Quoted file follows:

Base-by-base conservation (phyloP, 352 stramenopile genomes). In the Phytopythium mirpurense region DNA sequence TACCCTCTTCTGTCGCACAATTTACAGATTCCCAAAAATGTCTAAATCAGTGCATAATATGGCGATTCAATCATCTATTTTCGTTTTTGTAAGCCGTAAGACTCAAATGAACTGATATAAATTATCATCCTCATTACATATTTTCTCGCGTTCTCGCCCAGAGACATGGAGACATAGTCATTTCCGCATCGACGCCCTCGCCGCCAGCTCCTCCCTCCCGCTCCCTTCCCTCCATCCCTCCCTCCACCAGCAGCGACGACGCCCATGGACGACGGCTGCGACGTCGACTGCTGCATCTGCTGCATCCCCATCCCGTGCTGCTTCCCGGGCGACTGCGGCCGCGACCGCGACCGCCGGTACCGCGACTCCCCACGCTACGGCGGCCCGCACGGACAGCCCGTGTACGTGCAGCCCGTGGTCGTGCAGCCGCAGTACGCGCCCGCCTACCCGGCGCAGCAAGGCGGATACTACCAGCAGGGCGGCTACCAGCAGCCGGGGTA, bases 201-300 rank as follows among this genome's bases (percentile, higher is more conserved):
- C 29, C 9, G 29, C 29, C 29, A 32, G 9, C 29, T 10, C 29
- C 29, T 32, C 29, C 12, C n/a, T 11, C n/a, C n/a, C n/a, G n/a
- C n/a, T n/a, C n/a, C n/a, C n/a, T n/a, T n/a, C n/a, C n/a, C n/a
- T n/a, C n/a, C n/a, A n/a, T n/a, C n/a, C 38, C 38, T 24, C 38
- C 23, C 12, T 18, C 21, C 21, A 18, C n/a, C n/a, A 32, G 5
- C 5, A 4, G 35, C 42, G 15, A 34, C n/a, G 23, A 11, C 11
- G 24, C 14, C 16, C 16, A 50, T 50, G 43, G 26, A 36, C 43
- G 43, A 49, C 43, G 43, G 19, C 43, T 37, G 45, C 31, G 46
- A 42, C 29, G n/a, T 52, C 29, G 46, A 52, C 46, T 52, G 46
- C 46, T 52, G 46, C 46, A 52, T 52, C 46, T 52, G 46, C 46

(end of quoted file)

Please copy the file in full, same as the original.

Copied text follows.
Base-by-base conservation (phyloP, 352 stramenopile genomes). In the Phytopythium mirpurense region DNA sequence TACCCTCTTCTGTCGCACAATTTACAGATTCCCAAAAATGTCTAAATCAGTGCATAATATGGCGATTCAATCATCTATTTTCGTTTTTGTAAGCCGTAAGACTCAAATGAACTGATATAAATTATCATCCTCATTACATATTTTCTCGCGTTCTCGCCCAGAGACATGGAGACATAGTCATTTCCGCATCGACGCCCTCGCCGCCAGCTCCTCCCTCCCGCTCCCTTCCCTCCATCCCTCCCTCCACCAGCAGCGACGACGCCCATGGACGACGGCTGCGACGTCGACTGCTGCATCTGCTGCATCCCCATCCCGTGCTGCTTCCCGGGCGACTGCGGCCGCGACCGCGACCGCCGGTACCGCGACTCCCCACGCTACGGCGGCCCGCACGGACAGCCCGTGTACGTGCAGCCCGTGGTCGTGCAGCCGCAGTACGCGCCCGCCTACCCGGCGCAGCAAGGCGGATACTACCAGCAGGGCGGCTACCAGCAGCCGGGGTA, bases 201-300 rank as follows among this genome's bases (percentile, higher is more conserved):
- C 29, C 9, G 29, C 29, C 29, A 32, G 9, C 29, T 10, C 29
- C 29, T 32, C 29, C 12, C n/a, T 11, C n/a, C n/a, C n/a, G n/a
- C n/a, T n/a, C n/a, C n/a, C n/a, T n/a, T n/a, C n/a, C n/a, C n/a
- T n/a, C n/a, C n/a, A n/a, T n/a, C n/a, C 38, C 38, T 24, C 38
- C 23, C 12, T 18, C 21, C 21, A 18, C n/a, C n/a, A 32, G 5
- C 5, A 4, G 35, C 42, G 15, A 34, C n/a, G 23, A 11, C 11
- G 24, C 14, C 16, C 16, A 50, T 50, G 43, G 26, A 36, C 43
- G 43, A 49, C 43, G 43, G 19, C 43, T 37, G 45, C 31, G 46
- A 42, C 29, G n/a, T 52, C 29, G 46, A 52, C 46, T 52, G 46
- C 46, T 52, G 46, C 46, A 52, T 52, C 46, T 52, G 46, C 46